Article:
The atmosphere was pretty good, but it wasn’t as sociable as I expected it to be. Even if we were taken somewhere as a group, on arrival everyone went their separate ways. The promoters definitely could’ve done more to encourage more of a group mentality. While the opening parties were still amazing, next time I’d definitely opt to go later in the season when it’s in full flow and there are better acts.

If you’re interested, head to Together Week’s Website to secure your tickets here

Bring on Ibiza 2017!

Interrailing: Rite of Passage or Waste of Time?

Let’s all take a moment to thank the old Gods and the new that have confirmed that Brexit will not affect our eligibility to obtain an InterRail pass. For many teenagers, European and otherwise, InterRailing (or for the latter group, EurRail) will be their first experience traveling without their parents. For me, it was at least the first extended period of travel that I’d taken without my family. I’d been to Paris for a week, but that didn’t seem like such a big deal. I just had to take the Eurostar, and everything was pretty easy. With InterRailing, you’re thrown into taking flights, planning an itinerary and booking multiple places to stay.

For those who don’t know what it actually is, an InterRail pass is one ticket which gives you access to Europe’s largest network of trains and ferries for up to one month. You can either opt to buy a pass which covers transport in one European country, or the global pass which covers 30 countries. This is arguably the biggest perk of InterRailing – being able to see so many places in such a short amount of time.

Take our route for example:
We flew from LONDON, ENGLAND →

MADRID, SPAIN (two nights in The Hat Hostel, our favourite hostel of the trip – spacious, clean and complete with a rooftop bar)

The Hat Hostel
Plaza Mayor, Madrid

BARCELONA, SPAIN (three nights in Hostel Tierra Azul)

Tierra Azul
Parc Güell, Barcelona

From which we spent over 24 hours on various trains →

BUDAPEST, HUNGARY (four nights – one in a random hostel we stumbled into on the night we arrived earlier than expected and then three in Infinity Party Hostels)

St Stephen's Basilica
St Stephen’s Basilica


VIENNA, AUSTRIA (one night in Hostel Ruthensteiner)

Schönbrunn Palace

PRAGUE, CZECH REPUBLIC (two nights in Miss Sophie’s)

View of Charles Bridge and Prague Castle

BERLIN, GERMANY (two nights in Lett’em Sleep Hostel – they really do let you sleep, not recommended for those looking for a more sociable experience)

Berlin Wall
Berlin Wall
The Reichstag building

AMSTERDAM, THE NETHERLANDS (two nights in the White Tulip Hostel)

One of many pretty bicycle strewn bridges

From where we flew back → LONDON.

Due to chaotic nature of InterRailing, it is unlikely that you’ll get bored. How can the novelty of a place wear off when you’re only there for a few days before being whisked off to somewhere new? Of course, this has its downsides. It’s unrealistic to expect to achieve anything more than a basic understanding of a location if you’ve only got a couple of days to spare. This is fine if you just want to sample a variety of places and then plan your future travels based on which ones you found most appealing. If you don’t particularly like a place, then you’re free to simply move on. However, it won’t appeal to you if you’re the kind of person who likes to take their time with getting to know a place and doesn’t like to be rushed around.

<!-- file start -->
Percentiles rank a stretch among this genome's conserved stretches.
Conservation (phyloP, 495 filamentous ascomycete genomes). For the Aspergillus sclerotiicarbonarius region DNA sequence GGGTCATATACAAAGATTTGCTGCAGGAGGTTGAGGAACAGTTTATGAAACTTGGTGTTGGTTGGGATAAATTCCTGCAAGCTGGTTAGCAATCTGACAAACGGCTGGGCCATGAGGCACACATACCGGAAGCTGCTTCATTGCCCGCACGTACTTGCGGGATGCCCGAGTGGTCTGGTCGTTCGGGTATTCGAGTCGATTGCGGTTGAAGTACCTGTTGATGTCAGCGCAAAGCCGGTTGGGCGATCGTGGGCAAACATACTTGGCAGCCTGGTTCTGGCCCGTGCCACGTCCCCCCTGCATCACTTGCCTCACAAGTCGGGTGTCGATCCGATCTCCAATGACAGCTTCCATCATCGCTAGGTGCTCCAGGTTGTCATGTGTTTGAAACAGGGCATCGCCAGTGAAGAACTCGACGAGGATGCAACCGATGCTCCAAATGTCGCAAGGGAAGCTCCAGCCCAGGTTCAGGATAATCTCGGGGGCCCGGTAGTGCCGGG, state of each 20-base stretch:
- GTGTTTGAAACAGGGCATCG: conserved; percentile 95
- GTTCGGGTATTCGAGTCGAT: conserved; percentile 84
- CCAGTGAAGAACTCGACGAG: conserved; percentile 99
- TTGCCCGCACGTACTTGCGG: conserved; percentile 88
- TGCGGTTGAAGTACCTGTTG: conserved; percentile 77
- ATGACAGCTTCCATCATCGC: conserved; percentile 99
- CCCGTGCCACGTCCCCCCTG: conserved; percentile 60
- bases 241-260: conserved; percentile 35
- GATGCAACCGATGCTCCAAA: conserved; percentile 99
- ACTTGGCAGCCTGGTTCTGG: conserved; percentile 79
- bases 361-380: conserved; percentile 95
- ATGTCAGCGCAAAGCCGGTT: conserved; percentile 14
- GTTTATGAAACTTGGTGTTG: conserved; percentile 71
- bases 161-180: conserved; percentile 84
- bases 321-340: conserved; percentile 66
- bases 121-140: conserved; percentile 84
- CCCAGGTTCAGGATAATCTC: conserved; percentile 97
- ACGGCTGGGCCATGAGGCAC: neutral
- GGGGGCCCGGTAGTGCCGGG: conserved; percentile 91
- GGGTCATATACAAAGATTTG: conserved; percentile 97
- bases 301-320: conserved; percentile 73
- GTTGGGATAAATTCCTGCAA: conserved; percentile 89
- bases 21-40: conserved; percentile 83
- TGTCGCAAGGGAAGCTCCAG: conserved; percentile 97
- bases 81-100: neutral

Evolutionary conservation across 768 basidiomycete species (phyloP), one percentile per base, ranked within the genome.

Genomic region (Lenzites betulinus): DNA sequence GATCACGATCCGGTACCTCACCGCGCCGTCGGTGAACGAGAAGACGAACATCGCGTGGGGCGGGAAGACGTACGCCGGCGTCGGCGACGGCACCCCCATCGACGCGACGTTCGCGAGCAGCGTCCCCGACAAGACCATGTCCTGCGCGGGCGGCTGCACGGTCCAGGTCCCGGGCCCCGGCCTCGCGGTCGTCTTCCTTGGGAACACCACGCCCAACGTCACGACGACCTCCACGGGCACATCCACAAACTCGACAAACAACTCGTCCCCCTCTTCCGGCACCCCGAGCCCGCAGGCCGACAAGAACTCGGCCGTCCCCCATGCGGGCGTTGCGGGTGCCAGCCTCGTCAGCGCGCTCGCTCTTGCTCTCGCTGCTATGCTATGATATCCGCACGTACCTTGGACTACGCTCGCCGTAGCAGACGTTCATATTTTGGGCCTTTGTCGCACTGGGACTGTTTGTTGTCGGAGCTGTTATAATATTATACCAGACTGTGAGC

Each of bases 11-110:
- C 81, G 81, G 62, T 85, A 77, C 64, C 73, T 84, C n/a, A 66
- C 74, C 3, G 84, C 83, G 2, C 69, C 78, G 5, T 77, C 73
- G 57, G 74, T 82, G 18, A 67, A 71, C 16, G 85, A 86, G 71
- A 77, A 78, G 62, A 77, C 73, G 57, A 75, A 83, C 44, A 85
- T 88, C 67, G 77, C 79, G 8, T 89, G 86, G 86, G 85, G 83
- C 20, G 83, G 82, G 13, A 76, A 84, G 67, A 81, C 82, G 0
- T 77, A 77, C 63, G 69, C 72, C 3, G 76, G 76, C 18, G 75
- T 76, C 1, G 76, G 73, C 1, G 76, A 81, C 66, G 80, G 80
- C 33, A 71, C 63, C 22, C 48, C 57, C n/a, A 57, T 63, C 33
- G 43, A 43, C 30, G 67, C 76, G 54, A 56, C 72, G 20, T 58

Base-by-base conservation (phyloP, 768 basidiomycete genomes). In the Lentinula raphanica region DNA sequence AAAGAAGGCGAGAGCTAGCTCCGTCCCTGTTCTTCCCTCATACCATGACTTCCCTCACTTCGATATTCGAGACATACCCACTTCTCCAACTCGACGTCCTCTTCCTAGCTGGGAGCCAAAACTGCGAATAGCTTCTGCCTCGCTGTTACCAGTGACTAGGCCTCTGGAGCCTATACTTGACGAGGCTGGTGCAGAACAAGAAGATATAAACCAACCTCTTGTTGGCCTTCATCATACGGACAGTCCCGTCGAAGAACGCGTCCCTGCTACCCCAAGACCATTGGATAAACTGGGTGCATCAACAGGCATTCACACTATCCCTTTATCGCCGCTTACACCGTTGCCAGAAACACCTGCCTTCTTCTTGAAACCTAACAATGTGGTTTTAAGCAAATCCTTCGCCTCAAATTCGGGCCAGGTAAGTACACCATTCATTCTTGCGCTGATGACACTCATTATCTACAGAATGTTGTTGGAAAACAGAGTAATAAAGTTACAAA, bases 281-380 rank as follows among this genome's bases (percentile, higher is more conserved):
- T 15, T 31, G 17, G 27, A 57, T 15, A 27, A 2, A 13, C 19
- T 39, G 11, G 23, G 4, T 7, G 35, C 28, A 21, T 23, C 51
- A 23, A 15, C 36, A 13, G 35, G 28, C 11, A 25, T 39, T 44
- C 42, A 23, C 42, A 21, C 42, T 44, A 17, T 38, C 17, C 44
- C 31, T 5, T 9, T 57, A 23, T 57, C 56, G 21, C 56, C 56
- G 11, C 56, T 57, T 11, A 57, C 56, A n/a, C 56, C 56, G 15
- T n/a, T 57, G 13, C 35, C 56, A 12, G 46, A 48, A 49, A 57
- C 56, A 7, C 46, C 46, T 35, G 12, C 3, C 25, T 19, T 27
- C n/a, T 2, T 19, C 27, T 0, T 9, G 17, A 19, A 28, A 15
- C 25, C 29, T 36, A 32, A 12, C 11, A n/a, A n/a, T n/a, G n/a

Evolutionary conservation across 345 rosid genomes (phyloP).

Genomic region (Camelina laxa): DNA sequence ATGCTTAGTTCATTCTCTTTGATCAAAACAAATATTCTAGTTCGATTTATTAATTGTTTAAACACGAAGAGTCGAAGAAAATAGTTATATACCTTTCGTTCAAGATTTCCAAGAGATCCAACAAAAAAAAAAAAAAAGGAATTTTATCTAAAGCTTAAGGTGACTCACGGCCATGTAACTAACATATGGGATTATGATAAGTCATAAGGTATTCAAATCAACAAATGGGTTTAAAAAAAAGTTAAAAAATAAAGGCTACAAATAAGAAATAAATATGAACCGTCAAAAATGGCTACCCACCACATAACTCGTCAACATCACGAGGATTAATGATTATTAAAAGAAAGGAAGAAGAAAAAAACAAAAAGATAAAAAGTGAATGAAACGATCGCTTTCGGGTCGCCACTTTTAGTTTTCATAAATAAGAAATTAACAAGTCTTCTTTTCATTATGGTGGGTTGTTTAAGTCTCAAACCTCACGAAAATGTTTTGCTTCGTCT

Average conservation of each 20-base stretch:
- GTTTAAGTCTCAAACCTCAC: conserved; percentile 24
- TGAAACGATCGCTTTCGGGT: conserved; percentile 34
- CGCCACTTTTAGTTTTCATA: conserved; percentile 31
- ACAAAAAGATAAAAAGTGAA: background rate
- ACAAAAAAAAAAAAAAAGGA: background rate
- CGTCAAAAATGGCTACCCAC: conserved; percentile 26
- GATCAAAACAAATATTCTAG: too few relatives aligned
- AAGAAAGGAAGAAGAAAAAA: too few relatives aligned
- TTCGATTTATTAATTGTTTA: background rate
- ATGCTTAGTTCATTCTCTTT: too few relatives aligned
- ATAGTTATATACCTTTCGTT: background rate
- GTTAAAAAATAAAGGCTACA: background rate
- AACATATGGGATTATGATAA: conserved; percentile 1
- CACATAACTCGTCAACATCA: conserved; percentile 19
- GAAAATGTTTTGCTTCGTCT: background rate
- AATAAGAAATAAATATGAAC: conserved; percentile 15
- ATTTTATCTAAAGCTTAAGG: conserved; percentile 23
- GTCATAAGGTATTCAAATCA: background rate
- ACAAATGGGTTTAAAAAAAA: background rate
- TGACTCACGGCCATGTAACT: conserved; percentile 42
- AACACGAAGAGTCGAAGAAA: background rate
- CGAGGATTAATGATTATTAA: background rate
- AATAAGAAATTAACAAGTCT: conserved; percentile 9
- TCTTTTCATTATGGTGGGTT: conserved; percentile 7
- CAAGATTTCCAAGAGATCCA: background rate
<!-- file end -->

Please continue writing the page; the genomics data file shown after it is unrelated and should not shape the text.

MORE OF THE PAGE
Another positive aspect is that you’ll probably be able to cover most of the touristic sightseeing in any given European city in a few days. You should do your research though as some places require longer than others. For example, two nights in Amsterdam was just about manageable, where as two nights in Prague was nowhere near enough. We went out both nights and were pretty exhausted during the day. This caused us to do the majority of our sightseeing at 5am on the last morning, guilt stricken, having just come out of Karlovy Lazne and realizing just how scenic Prague is. The streets were empty and the sunrise was magical, but I didn’t feel like I had gotten as much out of my time there as I could’ve done, leading me to go back to Prague last December.

Charles Bridge
Prague at sunrise
Prague at sunrise

It is also important to establish what you want to get out of the trip especially if you’re going with someone else. Europe has so much to offer so it is essential to ensure that you’re on the same page. It’s not going to work out if you want a cultural few weeks peppered with art galleries and exhibitions while they are planning to focus on Europe’s nightlife. It is hard to get the sightseeing-partying balance right, especially if you’re only in a place for a couple of days, but it’s not impossible. Since my InterRail experience, I’ve learned to try to get the majority of the more physically demanding sightseeing completed on the first day so you can go out in the evening and not worry about an early start. Then, the next day it’ll be easier to cope with a hangover if you’re not doing anything too strenuous.

Most importantly, DO YOUR RESEARCH. We wandered aimlessly around Vienna in the completely wrong district, assuming Schönbrunn Palace was all it had to offer and writing it off as rather boring. We didn’t even notice that the public can enter the palace! It wasn’t until I revisited Vienna with my family that I realized just how dynamic it is, making it one of my current favourite European cities. It’s always good to go with the flow and be spontaneous, but have a rough idea of what the place has to offer, and if you can learn a few phrases in the local lingo, even better.